Food banks for hungry Badgers

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For many students, it’s hard to admit they may need to use the university’s food bank sometimes.

For Meagan Smith, coordinator of the General Brock food banks, this was once her story.

“Personally, I was living paycheck to paycheck during the school year and with everything else, it was hard to keep a budget,” Smith said. “I just think it was very helpful.”

The Brock University Student Union website states, the food bank is a service that addresses the growing issues of food insecurity among post-secondary and graduate students.

“Students mainly get dried goods, vegetables, a lot of canned goods and cereal,” Smith said.

In other terms, they get non-perishable food, $10 grocery vouchers and some products for personal hygiene.

“They get a week’s worth of groceries,” Smith said.

Student Vice-President of Finance and Administration Bilal Khan clarified that the Food First Program is funded through BUSU’s operating budget.

“This year we increased the budget to $18,000 from $11,000. In addition, we have under $2,000 worth of gift vouchers for distribution,” Khan said.

The program allows undergraduate students to use the food bank three times per semester and the graduate students to use it only once.

“We are just looking to battle food insecurity for students on campus.” She said, “[However], it’s not meant to be a main source of nutrition for any student.”

Although a lot of students are embarrassed to ask for help or ask for food, Smith said that Brock has two ways of giving out the packages.

“You can pick up your package at General Brock or you can have things delivered to an anonymous locker,” Smith said.

Other universities have food banks but “I don’t think they have such a anonymity like Brock does,” Smith stated. “That’s why I feel like our food bank might be more successful than others.”

In Smith’s case, admitting she had financial struggles during university was hard.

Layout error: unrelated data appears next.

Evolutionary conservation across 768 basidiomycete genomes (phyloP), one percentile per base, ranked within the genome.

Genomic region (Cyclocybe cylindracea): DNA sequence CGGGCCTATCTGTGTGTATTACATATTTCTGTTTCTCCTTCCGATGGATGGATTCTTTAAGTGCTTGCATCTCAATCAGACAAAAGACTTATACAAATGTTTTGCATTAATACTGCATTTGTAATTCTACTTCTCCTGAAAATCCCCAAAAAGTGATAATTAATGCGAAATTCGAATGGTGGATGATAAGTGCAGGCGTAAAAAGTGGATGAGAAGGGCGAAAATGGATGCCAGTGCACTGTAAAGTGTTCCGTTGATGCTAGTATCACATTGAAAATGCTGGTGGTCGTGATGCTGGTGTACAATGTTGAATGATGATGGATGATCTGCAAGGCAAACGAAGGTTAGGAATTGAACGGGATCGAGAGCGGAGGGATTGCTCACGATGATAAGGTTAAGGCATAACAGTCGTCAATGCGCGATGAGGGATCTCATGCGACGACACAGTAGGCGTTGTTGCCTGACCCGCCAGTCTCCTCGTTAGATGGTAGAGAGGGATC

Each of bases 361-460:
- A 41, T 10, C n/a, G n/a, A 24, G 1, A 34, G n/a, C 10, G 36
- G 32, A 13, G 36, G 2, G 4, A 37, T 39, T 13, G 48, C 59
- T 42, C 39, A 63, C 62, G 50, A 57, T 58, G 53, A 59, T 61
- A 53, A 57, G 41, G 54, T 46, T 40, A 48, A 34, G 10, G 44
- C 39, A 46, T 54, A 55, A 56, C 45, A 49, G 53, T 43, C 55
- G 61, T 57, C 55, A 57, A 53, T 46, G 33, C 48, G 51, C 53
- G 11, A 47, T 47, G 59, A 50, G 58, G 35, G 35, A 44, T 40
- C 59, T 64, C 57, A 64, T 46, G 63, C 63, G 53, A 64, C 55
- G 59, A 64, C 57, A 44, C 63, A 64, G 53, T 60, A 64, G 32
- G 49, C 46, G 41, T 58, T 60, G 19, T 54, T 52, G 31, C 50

“Nobody would say if they [were] going to a food bank but it’s more of an internal thing,” Smith explained.

This is why she preferred to request an order and wait for the bag to be placed in a random locker at Welch Hall.

All she had to do was wait for a code to be sent via e-mail to be able to unlock the padlock.

Smith also stated, if undergraduates or graduates have certain dietary restrictions, the food bank will accommodate specific foods for the individual.

“We do have some gluten free items and we have soy milk,” Smith said. “We [also] ask in the comments if you have any allergies.”

Vice-President of External Affairs Peter Henen explains, “The food bank is there to alleviate students who are in these stressful situations.” He continued, “We try to make it as acceptable as possible, so no one feels any shame.”

However, Smith noted, there is a certain stigma surrounding food banks.

“I totally understand that there’s stigma and it’s not the easiest thing to ask for, I mean you’re asking for food but no one should have to go hungry,” Smith said. “Nobody should be ashamed.” She continued, “I’ve heard people say I’m not going to buy this because I need this textbook and in Canada that should not be an issue.”

Khan said, “This year’s executive team is further committed to seeking donations from our partners in the community and exploring other options to continue to expand this program.”

Smith repeated herself,

“No individual should be struggling with something as basic as food and shelter in Canada.”

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